The intention of this book is to engage educators in transforming the public school curriculum for a culturally diverse society. This means more than including knowledge about diverse populations. It means reconceptualizing school practices through debate, deliberation, and collaboration involving the diverse voices that comprise the nation. Certain key questions must be addressed in this process:
* What should be the purpose of schooling in a culturally diverse society?
* Who should be involved in curriculum planning and what process should be employed?
* How is the actualized curriculum differentiated?
* What is the relationship between school practices and the structure of the larger society?
* How should the curriculum be evaluated?
The authors of the essays in this book address critical perspectives from which a framework is constructed for a discourse on planning curriculum for a culturally diverse society.
In a substantive introduction, Hollins presents the major themes and overall goals of the book and describes how the readings in each of the four parts are linked to each other and to these themes and goals. Each part begins with critical questions and an overview to provide a framework and a focus for the readings that follow, and concludes with suggested learning experiences.
Table of Contents
Contents: Preface. E.R. Hollins, Introduction. Part I: The Purpose of Schooling. D.W. Adams, Fundamental Considerations: The Deep Meaning of Native American Schooling, 1880-1900. J. Smolicz, Multiculturalism and an Overarching Framework of Values: Some Educational Responses for Ethnically Plural Societies. J.A. Banks, Multicultural Education: For Freedom's Sake. Part II: Curriculum Planning. J.J. Schwab, The Practical 4: Something for Curriculum Professors to Do. H. Schwartz, Dialogue: Schwab's "Practical 4" and Its Corroboration in Recent History. C. Cornbleth, Curriculum In and Out of Context. Part III: Curriculum Perspectives. C. Branch, Lessons (in Identity) Learned From the Competing Curriculum: Some Thoughts. J. Anyon, Social Class and the Hidden Curriculum of Work. J. Lipska, Toward a Culturally Based Pedagogy: A Case Study of One Yup'ik Eskimo Teacher. L.A. Spears-Bunton, Welcome to My House. African American and European American Students' Responses to Virginia Hamilton's House of Dies Drear. Part IV: Assessment and Evaluation. L. Darling-Hammond, Performance-Based Assessment and Educational Equity. M.W. Apple, L.E. Beyer, Social Evaluation of Curriculum.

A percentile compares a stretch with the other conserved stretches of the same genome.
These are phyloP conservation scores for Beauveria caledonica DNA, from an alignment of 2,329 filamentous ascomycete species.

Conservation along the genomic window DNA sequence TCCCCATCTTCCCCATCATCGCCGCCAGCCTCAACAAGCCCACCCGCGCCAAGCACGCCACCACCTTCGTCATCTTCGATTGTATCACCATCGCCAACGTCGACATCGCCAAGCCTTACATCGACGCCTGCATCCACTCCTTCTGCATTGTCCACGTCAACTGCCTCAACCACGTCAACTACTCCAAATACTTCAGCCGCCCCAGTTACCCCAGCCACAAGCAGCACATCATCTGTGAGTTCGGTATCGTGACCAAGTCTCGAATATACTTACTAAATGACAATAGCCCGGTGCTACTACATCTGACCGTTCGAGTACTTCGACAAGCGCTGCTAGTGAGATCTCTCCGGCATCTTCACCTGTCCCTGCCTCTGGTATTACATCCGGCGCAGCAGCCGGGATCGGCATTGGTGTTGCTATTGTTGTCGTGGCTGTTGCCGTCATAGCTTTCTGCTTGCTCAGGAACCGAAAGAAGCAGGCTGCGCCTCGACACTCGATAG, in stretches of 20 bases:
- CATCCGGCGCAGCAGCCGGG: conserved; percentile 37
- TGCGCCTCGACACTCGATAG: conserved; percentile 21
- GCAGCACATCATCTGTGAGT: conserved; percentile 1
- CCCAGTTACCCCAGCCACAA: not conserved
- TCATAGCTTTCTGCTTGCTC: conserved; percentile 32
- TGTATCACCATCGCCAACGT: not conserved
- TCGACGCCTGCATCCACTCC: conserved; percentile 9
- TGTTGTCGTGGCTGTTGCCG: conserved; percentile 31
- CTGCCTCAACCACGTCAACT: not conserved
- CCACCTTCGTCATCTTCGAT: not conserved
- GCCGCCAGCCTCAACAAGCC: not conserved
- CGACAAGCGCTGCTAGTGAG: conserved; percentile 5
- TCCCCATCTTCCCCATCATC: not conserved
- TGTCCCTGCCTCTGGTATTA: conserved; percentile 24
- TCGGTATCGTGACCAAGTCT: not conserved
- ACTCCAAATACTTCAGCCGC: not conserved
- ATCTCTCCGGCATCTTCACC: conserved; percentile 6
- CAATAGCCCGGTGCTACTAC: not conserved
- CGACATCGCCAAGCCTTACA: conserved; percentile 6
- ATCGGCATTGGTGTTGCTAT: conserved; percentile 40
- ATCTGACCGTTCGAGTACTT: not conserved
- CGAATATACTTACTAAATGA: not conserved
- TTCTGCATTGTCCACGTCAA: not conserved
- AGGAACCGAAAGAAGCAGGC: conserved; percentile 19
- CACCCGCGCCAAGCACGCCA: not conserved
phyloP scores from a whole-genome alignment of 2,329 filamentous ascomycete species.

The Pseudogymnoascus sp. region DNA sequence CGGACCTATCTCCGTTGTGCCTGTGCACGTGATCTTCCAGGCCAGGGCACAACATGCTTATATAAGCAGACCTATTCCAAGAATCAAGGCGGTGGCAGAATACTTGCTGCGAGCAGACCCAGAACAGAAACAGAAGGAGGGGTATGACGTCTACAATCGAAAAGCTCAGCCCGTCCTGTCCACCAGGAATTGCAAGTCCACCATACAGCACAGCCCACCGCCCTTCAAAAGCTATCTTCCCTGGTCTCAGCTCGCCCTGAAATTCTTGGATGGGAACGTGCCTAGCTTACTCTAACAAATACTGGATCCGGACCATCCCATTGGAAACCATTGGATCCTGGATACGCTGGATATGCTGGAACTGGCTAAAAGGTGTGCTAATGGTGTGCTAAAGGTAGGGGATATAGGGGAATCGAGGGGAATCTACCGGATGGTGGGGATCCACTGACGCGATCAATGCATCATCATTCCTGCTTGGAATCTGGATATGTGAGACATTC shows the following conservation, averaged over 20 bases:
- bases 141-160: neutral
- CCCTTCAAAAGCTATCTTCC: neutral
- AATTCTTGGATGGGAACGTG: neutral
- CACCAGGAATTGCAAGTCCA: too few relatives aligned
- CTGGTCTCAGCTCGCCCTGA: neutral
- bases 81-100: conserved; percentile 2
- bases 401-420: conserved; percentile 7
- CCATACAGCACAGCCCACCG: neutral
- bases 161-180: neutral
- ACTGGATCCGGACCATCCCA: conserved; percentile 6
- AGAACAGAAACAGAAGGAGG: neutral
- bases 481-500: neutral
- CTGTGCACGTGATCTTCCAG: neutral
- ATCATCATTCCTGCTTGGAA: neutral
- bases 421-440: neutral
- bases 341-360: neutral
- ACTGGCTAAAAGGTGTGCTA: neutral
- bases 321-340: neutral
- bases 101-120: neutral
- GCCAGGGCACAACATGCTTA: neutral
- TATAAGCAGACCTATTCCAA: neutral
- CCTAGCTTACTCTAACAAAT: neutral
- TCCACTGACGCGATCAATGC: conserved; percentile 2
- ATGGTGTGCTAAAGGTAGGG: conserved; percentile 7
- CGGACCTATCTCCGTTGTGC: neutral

RUN QUOTE WITH TRANSFORMING AND CULTURE BOOKS "Hollins has made invaluable contributions toward organizing the undergirding theory and research for culturally responsive pedagogy as a significant knowledge base in teacher preparation programs that profess to prepare teachers for culturally diverse classrooms....Now, two new, must-purchase books bear Hollins' unique mark on teacher education for a culturally diverse society."
"This book is tremendous. Professor Hollins has put together an impressive set of readings in combination with insightful, provocative questions and engaging learning activities that are educationally sound, timely, and very much needed. On the whole, this book promises to engage readers in both critical reflection and ways to actually experience links between cultural diversity in our society, the social purposes of schooling, and curriculum transformation. Individually and collectively, the chapters provide an excellent grounding for rethinking the content of the school curriculum and curriculum-making for a culturally diverse society. The section on assessment is especially strong and relevant, given current proposals for national curriculum tests and standards."
University of New Orleans
"Let me summarize the strengths....the framework for organizing and understanding curriculum; the grounding of curriculum in theory and research studies, especially the broadening of curriculum to include more than the content; and the attempt to provide a broadened theoretical base for the process of curriculum change."
Claremont Graduate School